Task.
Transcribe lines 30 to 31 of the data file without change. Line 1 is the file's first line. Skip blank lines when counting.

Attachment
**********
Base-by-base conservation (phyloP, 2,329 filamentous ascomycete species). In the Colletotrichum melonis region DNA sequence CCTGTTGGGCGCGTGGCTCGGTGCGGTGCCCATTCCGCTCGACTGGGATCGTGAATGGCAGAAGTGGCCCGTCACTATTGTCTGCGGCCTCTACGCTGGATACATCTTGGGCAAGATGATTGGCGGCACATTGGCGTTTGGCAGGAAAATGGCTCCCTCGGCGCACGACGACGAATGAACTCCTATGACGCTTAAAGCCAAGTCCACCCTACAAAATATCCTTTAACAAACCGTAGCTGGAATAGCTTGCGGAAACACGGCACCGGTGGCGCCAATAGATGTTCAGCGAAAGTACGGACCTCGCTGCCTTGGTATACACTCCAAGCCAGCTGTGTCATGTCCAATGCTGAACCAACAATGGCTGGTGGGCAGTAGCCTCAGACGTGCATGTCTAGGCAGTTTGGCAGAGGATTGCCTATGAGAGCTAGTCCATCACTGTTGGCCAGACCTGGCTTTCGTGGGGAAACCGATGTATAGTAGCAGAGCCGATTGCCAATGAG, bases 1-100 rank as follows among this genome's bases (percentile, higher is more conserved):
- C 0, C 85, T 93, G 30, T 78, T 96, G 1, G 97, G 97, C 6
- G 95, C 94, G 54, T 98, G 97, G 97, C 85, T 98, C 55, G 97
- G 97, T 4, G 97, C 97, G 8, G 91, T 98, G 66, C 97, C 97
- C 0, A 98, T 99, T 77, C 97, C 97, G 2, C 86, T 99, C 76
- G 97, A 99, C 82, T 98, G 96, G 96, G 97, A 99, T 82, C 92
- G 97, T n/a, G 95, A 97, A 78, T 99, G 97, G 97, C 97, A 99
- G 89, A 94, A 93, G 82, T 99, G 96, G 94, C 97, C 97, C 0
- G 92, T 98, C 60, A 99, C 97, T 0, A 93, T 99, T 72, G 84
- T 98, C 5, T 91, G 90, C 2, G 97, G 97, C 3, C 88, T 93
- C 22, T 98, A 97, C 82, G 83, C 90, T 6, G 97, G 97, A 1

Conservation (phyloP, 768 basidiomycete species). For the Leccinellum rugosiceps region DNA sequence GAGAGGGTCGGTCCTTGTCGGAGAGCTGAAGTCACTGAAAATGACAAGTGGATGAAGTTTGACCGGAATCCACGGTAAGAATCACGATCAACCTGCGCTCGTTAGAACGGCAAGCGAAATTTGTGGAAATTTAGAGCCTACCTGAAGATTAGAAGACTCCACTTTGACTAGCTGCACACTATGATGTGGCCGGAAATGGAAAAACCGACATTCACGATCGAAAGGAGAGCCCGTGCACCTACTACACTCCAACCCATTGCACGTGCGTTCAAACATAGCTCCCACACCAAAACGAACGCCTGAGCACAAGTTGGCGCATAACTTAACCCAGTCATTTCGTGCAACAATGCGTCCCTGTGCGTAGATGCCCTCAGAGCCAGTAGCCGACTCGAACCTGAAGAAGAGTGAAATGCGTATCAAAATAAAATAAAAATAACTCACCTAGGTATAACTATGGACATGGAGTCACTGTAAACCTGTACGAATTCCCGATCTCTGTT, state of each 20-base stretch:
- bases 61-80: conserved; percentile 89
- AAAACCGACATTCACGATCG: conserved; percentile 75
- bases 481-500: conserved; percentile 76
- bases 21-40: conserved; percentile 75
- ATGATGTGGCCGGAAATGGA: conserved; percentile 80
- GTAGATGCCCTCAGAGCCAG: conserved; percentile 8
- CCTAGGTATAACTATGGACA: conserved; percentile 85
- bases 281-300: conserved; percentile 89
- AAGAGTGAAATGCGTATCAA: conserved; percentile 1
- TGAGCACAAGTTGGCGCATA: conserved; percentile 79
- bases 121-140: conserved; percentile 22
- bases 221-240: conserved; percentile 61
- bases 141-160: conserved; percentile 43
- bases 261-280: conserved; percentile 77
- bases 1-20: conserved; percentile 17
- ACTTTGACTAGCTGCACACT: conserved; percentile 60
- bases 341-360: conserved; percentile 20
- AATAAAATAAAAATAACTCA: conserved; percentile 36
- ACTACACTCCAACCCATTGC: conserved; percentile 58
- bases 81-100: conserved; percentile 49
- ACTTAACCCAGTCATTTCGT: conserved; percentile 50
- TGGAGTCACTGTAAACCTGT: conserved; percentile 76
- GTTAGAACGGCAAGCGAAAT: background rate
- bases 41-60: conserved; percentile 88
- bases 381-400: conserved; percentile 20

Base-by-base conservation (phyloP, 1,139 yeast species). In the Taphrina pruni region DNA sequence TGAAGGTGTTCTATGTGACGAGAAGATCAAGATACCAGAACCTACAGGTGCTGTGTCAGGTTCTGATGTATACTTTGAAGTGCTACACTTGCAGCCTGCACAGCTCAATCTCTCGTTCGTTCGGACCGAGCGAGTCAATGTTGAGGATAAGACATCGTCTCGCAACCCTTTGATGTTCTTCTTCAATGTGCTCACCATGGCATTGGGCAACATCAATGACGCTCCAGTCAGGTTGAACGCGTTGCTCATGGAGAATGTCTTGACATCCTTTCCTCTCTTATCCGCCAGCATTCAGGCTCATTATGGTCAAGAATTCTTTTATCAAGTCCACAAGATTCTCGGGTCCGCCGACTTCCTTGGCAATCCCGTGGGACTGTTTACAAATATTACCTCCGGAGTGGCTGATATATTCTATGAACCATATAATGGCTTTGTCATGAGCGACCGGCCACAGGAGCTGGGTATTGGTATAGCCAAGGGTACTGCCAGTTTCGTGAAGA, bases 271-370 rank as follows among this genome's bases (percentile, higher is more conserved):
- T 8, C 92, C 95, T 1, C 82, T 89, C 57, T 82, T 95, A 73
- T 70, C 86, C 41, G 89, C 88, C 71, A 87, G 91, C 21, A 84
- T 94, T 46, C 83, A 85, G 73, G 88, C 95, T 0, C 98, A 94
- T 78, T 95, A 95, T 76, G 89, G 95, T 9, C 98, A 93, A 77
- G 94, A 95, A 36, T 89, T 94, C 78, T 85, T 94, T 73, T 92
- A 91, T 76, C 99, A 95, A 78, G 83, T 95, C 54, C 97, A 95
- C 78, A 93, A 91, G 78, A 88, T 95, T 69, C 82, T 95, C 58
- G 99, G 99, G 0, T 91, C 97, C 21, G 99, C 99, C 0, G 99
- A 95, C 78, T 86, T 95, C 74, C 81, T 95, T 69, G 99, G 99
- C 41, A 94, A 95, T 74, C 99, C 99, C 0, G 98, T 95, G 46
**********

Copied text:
- AATAAAATAAAAATAACTCA: conserved; percentile 36
- ACTACACTCCAACCCATTGC: conserved; percentile 58